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    Psychiatrists Predict Haitians Face Long-term Mental Health Issues

    Many are likely to develop Post Traumatic Stress Disorder, brought on by exposure to a terrifying event such as the earthquake
    Many are likely to develop Post Traumatic Stress Disorder, brought on by exposure to a terrifying event such as the earthquake

    Multimedia

    As Haiti tries to recover from the disaster, one of the greatest challenges will be rebuilding infrastructure that includes good sanitation, clean water, and meals for the displaced. But the mental health of thousands of Haitians will be an issue long after international aid workers have left the country.  Psychiatrists say it could be months before victims and their families feel the full effect of the earthquake, and that, they say, is when their work really begins.

    It was a horrific disaster. Psychiatrists say people who react with shock, grief, and even anger, are responding normally to an abnormal event. 

    But later on, other equally strong emotions could surface, including the loss of a sense of structure, one of the most important things in a person's life.

    If people lose that structure, without knowing what's coming next, it can be devastating, says Dr. Lorenzo Norris of George Washington University Hospital.
    "Your mind will not really come to rest unless you have a secure environment. You know where your next meal is coming from, and you feel safe or someone is accounting for you."

    Dr. Norris believes most Haitians will eventually recover from the trauma.  But some will need treatment.  An estimated eight to 10 percent of the population is likely to develop Post Traumatic Stress Disorder (PTSD), brought on by exposure to a terrifying event such as the earthquake.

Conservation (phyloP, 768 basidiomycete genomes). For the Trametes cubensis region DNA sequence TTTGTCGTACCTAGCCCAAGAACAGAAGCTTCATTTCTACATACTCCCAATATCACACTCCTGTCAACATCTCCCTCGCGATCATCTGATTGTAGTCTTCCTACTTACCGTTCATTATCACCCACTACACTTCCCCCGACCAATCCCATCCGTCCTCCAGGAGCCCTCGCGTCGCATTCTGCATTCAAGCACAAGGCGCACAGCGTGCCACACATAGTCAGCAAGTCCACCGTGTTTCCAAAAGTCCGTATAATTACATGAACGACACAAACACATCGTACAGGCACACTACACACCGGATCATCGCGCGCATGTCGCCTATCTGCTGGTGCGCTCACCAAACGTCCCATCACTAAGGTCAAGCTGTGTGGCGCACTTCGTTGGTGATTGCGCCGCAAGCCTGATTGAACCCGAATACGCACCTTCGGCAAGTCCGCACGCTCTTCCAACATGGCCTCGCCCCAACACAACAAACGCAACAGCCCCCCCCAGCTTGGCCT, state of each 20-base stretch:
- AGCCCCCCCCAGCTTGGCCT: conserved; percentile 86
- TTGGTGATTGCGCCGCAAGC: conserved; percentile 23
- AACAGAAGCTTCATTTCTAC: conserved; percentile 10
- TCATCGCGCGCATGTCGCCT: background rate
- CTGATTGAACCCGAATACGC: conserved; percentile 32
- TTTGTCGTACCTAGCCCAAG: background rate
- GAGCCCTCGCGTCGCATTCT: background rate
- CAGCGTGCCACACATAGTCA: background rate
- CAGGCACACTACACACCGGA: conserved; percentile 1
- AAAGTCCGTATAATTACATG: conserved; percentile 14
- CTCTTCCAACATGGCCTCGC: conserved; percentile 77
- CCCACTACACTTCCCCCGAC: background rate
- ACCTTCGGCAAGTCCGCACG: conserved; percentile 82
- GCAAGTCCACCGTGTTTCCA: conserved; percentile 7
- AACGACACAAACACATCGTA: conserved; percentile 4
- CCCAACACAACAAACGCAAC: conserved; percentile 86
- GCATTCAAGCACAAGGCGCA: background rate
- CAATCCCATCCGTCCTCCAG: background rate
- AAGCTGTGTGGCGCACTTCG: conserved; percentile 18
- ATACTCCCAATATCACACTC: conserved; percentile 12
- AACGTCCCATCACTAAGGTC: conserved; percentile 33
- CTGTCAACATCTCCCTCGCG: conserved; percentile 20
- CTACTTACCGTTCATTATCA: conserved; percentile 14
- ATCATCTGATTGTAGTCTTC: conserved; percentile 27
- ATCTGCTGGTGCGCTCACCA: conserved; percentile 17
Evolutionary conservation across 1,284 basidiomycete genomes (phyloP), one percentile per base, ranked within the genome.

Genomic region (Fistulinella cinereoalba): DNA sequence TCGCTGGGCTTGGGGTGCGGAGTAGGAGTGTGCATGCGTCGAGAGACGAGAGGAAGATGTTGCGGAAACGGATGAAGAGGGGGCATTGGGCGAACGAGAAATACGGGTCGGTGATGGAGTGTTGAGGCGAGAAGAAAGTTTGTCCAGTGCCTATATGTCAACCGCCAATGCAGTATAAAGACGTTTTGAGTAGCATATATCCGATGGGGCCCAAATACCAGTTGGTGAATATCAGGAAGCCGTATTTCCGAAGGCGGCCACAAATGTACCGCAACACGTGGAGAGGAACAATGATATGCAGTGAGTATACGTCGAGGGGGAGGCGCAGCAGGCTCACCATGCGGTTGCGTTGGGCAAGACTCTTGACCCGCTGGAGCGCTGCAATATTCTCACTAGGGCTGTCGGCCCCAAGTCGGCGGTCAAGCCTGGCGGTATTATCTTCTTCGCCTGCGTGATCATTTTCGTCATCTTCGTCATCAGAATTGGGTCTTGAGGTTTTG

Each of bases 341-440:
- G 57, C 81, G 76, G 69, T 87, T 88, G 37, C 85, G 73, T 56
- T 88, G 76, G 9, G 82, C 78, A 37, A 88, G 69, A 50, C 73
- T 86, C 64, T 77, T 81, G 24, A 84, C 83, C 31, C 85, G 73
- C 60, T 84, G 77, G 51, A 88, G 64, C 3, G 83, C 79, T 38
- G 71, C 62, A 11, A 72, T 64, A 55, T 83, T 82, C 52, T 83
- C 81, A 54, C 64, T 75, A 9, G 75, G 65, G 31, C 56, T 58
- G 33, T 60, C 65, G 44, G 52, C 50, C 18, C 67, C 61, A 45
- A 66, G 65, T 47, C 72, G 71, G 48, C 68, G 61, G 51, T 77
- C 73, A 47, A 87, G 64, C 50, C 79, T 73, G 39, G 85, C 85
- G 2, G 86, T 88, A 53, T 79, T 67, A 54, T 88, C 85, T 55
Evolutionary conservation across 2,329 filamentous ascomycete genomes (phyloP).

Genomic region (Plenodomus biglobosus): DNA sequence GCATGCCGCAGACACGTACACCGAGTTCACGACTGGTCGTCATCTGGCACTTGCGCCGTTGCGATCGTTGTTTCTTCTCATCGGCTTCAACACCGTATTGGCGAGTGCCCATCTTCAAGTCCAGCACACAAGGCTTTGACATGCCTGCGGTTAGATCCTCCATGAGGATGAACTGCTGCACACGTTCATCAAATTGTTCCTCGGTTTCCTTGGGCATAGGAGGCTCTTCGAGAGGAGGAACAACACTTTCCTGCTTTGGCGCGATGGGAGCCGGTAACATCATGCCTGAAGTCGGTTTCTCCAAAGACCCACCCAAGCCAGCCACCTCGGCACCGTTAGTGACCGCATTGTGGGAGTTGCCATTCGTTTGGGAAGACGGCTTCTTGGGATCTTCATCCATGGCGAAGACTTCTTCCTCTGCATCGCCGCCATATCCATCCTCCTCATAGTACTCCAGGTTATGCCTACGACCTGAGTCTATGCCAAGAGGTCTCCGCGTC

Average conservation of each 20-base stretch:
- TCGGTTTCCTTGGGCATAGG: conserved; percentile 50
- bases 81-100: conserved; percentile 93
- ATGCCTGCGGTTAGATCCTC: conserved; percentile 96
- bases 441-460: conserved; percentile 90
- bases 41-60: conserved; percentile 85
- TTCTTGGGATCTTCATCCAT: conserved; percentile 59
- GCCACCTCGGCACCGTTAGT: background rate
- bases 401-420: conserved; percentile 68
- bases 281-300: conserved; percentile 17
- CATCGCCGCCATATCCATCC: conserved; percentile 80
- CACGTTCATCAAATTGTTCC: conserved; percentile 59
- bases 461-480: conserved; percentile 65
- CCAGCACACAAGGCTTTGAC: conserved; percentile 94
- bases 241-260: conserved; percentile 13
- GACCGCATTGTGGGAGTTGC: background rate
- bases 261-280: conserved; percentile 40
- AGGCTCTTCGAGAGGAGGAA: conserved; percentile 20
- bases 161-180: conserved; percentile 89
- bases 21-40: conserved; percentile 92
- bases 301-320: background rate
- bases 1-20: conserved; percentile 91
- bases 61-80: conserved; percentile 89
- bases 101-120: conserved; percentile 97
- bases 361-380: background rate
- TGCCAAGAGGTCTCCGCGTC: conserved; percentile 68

Those most vulnerable have often experienced previous psychiatric illness or suffered overwhelming loss.  They are most likely to suffer from PTSD, or what's called Major Depressive Disorder. 

    Dr. Norris says families and friends should watch out for symptoms of withdrawal, nightmares and flashbacks, which are memories of the tragic event. "Someone not moving forward and not being able to adapt, despite their sincere efforts to do so," he explained.

    First responders are also likely to need mental health counseling. They are the rescue workers, police, doctors, nurses, even the journalists who tell the story to the world. 

    "It is those folks who are on the front line, the people that go there first, the folks that are digging through the rubble, that are finding the children.  We as psychiatrists have a vested interest in making sure that their psychological health is really taken into account," Dr. Norris said.

    Medication to relieve anxiety and pain, or to provide sleep can help human beings survive and acclimate.  But mental health experts say recovery begins with recognition of the human resilience that provides hope of a better future.

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